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Can I Save Money on Heating by Shutting Vents in Empty Rooms?

piles-of-large-currency-billsIf you use a furnace or heat pump to warm up your house, the heated air travels to the various rooms through ductwork and then out vents. Most vents have levers on them allowing you to adjust the louvers behind the grill. This way you can direct which way the air flows when it first comes out of the ventilation system. In fact, you can adjust the louvers to lie flat, shutting off the ventilation opening.

Does this mean that you can shut off airflow into an unused room by doing this? And is this a way to effectively reduce energy costs during the summer?

No, This Will Not Lower Your Heating Bills—Quite the Opposite!

First, closing the louvers will not fully seal off the vent; some air will escape around the edges. But this isn’t the main problem with closing off the vents. The big problem is that shutting vents will create an increase in pressure in the ventilation system and place higher strain on the blower motor. It doesn’t matter if the home has a variable-speed motor that adjusts itself (this is known as an electronically commutated motor, or ECM) or a fixed-speed motor (permanent split capacitor motor, or PCS). Trying to seal off rooms with the vents will make the motor work harder against the higher pressure—and that means energy bills will go up, not down!

There’s another serious issue with closing room vents: it can cause a furnace to overheat and shut down because of the trapped heat, and it can cause the coil of a heat pump to start freezing up. Both are major problems that will bring your winter indoor comfort to a dead halt.

There Is a Method to Control Which Rooms Receive Heat

To shut down the flow of heat to one or more rooms without a pressure increase and subsequent damage to the system requires zone controls. A zone control system is a way to divide up the ventilation system into separate “zones” (such as the upstairs and the downstairs, or for each room in the house) that can be closed off from receiving heated air. (It also works for the air conditioning system in summer.)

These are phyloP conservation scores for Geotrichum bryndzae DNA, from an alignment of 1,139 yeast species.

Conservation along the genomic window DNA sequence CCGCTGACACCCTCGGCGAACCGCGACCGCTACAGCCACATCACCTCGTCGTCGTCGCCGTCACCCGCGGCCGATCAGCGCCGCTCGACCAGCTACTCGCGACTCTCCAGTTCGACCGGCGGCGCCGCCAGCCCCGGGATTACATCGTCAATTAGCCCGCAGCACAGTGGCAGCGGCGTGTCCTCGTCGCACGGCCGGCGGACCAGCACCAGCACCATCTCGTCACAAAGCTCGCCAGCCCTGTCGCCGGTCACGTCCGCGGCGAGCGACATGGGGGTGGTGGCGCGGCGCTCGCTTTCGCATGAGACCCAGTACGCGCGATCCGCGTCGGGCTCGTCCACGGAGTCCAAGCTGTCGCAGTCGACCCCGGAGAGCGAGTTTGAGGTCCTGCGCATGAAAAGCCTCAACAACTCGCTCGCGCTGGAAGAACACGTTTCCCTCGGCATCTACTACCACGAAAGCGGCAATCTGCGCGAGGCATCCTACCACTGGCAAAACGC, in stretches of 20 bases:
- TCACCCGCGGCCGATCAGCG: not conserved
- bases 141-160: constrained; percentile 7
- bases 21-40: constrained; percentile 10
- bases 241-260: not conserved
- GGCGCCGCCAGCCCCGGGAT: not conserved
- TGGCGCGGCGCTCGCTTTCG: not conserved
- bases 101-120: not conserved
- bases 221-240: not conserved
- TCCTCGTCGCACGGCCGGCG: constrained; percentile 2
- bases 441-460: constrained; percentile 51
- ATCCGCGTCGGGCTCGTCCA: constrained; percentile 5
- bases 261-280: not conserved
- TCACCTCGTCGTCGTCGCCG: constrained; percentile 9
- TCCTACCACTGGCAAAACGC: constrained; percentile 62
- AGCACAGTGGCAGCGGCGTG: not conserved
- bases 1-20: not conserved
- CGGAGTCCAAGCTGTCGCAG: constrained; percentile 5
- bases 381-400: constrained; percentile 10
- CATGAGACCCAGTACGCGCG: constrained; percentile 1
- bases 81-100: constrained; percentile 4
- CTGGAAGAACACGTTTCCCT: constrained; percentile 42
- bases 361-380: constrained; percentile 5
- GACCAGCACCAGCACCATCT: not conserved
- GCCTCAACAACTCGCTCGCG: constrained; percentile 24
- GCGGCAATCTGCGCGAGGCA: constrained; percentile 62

For zone controls to work, professionals must install a series of dampers into the ducts that seal them off, and then link the dampers to local thermostats. Each thermostat in turn links to a central panel. Most of the time, the blower motor must be replaced with an ECM motor so the system can modulate pressure within the ducts as the dampers shut down. The system operates so that air is directed where you want it to go, but without creating pressure spikes that can damage the blower or heater.

An effective zone control system allows you to manipulate comfort throughout your house so that you not only save money, but to also eliminate hot and cold spots and prevent family squabbling over where to set the thermostat. So forget about tampering with the vent grills: find out more about going with zone control.

If you’re interested in a zone control system in Skokie, IL or elsewhere in Chicagoland, contact our office and talk to one of our HVAC professionals.

Malek Heating & Cooling: Serving the Chicagoland area since 1998.

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